Cut and pasted from this site:
If you are contemplating adding a through hull fitting you need to plan its position.
So before you start to drill that hole consider;
•Will it be readily accessible from inside.
•Will there be ample room to turn the valve handle.
•Will the new fitting set up any turbulence in front of your depth sounder or speed log impeller.
•Will the hose run from the fitting be a short and straight as possible.
•On the other hand, will that stiff hose be long enough to allow it to be bent for easy fitting and replacement.
Once you have chosen the position drill a pilot hole from the inside so you can be sure that it is centered on a plank and between frames.
Then using a hole-saw to suit the size of the fitting cut the required hole from the outside of the hull.
Using the hole-saw from the outside will give more room to control it and a crisper edge to the outside of the hole.
Once you are sure the hole is the correct size clean it up with sand paper and prime it with paint or varnish.
Use the same sized hole-saw to cut the aperture in a piece of hardwood for a backing plate.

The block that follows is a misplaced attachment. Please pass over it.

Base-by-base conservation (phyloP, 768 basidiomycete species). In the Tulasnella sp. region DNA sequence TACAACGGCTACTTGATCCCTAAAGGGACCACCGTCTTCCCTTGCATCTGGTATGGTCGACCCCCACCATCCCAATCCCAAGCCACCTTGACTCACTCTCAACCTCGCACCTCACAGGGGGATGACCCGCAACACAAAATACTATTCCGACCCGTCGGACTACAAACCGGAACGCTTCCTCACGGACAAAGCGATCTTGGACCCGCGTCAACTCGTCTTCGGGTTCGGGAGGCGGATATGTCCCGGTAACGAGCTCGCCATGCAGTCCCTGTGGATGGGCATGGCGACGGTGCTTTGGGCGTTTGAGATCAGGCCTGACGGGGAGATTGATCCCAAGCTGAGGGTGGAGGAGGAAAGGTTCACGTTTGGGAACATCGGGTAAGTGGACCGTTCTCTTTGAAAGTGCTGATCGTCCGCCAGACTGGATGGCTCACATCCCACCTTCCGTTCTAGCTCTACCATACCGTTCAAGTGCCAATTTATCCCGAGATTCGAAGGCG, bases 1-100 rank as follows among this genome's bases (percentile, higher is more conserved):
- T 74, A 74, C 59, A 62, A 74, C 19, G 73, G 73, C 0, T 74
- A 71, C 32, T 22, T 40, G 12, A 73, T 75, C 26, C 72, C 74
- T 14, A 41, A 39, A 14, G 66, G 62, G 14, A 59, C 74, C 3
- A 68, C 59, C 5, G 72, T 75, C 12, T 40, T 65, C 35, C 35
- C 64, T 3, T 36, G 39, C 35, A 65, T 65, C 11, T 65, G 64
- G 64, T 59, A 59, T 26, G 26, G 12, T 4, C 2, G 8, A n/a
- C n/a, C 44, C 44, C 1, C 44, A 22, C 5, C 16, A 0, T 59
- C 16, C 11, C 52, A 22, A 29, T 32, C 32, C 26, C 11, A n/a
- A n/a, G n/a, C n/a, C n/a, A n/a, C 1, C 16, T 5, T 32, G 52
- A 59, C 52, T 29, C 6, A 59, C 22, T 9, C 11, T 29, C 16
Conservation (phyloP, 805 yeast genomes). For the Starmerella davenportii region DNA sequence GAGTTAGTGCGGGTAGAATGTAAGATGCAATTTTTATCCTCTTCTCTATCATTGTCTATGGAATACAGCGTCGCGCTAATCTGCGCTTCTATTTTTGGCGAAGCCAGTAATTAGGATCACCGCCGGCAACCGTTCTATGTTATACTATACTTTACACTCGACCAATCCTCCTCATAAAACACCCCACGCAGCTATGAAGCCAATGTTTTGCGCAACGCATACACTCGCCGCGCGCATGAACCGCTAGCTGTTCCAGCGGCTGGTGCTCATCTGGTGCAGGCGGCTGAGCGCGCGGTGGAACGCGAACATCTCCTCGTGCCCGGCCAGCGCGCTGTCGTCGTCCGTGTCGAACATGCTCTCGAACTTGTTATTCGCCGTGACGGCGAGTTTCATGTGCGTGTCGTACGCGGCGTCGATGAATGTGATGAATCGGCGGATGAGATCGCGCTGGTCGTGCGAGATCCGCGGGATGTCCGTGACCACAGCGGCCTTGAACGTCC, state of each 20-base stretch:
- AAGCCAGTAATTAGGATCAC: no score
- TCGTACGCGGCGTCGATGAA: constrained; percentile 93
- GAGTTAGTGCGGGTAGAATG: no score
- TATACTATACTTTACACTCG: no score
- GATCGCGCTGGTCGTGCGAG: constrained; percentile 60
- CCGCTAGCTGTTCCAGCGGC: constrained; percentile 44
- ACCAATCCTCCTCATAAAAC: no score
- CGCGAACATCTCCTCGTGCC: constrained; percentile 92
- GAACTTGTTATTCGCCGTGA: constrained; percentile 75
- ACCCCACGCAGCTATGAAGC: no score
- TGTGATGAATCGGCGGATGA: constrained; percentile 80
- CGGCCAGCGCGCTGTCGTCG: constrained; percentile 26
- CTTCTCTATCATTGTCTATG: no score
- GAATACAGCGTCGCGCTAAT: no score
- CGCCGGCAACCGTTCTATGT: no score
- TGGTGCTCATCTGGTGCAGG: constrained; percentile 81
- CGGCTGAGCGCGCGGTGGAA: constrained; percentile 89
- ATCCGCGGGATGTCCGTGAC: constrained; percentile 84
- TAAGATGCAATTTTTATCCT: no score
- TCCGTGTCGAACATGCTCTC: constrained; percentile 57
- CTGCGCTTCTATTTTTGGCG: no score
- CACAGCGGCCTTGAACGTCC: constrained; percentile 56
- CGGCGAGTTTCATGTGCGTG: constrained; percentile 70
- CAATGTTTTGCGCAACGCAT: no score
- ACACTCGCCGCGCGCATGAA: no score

The backing plate wants to be 2 or 3 inches larger than the flange of the seacock and shaped to match the inside curvature of the hull.
The backing plate is to reinforce the hull around the hole and to provide a flat surface for the seacock flange to bed onto.
The backing plate will also want to be primed to prevent rot.
If it is possible to plan for the hole to coincide with a butt block joint between planks, the valve flanges and securing bolts will add to the strength of butt and the butt will do away with the need for a backing plate.
However, the need for a new hole in the hull might possibly be avoided by fitting a tee-connector to an existing inlet or discharge line.
Read more: Through Hull seacocks below the waterline. http://www.diy-wood-boat.com/Through...#ixzz13hwMCNOZ
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